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Proteas coach: too big a job for one man?

I am ambivalent about the decision by Proteas head coach Gary Kirsten to relinquish the T20 coaching role in favour of assistant Russell Domingo for the moment. The reason given was that Kirsten wanted to concentrate on the upcoming test and one day series against New Zealand. Kirsten stated that this decision is in line with best practices around the world and precedents have been set in other countries. My feeling is still that if one accepts the role of head coach of an international team the responsibility encompasses the whole process.

A top international coach of a major cricketing nation is handsomely rewarded in financial terms. The job is highly pressurised and requires long periods away from home. This is the price one has to pay upon accepting the job. Family life does suffer and takes a back seat at different times. It is the nature of the beast. It will be difficult to engineer a situation where the head coach of a major playing nation has the best of both worlds. Something has to give at some point.

Australia tried this when Mickey Arthur didn’t go to Dubai earlier in the year so that he could concentrate his efforts on preparing and strategising for the World T20 which followed that tour. His support staff looked after the coaching on that tour leaving Arthur at home to ponder the upcoming T20 event The Aussies didn’t have a particularly good World T20. It is fair to say that the experiment didn’t work for them.

England are now following suit. They are sending Warwickshire coach Ashley Giles to take over from Andy Flower in India for the one day series. There are suggestions that the ECB will be splitting the post on a more permanent basis.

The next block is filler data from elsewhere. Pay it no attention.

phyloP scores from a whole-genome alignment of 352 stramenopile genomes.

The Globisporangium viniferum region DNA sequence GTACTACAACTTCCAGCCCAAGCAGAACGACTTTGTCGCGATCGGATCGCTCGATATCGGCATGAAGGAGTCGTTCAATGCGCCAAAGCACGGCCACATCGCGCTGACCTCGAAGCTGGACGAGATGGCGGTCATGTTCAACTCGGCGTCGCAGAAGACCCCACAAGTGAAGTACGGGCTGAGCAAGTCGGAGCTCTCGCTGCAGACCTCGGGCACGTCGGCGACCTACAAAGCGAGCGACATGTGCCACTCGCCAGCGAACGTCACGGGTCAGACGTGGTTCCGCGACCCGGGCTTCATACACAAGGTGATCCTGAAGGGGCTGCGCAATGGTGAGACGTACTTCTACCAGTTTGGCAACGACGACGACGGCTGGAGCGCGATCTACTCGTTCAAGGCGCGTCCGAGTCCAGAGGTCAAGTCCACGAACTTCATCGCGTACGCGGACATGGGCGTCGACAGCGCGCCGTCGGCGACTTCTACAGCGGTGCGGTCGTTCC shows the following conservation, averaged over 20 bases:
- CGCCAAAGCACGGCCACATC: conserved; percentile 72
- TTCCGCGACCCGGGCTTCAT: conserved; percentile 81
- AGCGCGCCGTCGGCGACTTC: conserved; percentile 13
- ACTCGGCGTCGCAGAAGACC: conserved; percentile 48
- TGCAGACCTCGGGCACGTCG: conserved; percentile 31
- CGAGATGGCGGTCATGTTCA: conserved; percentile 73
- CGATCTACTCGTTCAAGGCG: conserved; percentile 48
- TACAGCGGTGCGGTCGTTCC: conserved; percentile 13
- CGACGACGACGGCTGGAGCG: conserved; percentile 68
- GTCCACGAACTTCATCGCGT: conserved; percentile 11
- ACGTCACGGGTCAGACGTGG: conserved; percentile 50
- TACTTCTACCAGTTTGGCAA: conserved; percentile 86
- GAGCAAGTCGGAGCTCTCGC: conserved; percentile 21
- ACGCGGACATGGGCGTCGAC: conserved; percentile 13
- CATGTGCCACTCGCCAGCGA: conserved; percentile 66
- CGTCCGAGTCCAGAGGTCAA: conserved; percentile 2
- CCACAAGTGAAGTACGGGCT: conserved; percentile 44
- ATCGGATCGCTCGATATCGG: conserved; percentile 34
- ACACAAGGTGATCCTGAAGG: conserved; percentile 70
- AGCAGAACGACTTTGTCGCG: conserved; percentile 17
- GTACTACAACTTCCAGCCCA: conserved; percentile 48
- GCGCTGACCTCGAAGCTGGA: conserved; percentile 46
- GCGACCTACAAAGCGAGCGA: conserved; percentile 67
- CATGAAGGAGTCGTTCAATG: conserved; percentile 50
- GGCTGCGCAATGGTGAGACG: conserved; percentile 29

There is clearly a feeling around the world that the job of head coach of a top international team is too big for one person. Not too many other sporting codes are following this precedent. I suppose the Proteas are experimenting with this development at the right time.

New Zealand is not perceived to be a major threat on the upcoming tour to South Africa. They are an ordinary team at best and with their best batsman and former captain Ross Taylor out of the team as well, they present even less of a threat. As in all sporting decisions the wisdom of this change in coaching strategy will be measured in results.

Should the Proteas play well and dominate New Zealand like they should, the proposed plan will happen more often in the future as well. If things don’t go according to plan, it may be the last we see of the coaching rotation policy. It is one thing to go down this road in a relatively minor series. I don’t think for one minute it should happen in a major ICC event or against a major test-playing nation.

The head coach is there to lead the team and so he should in all important events

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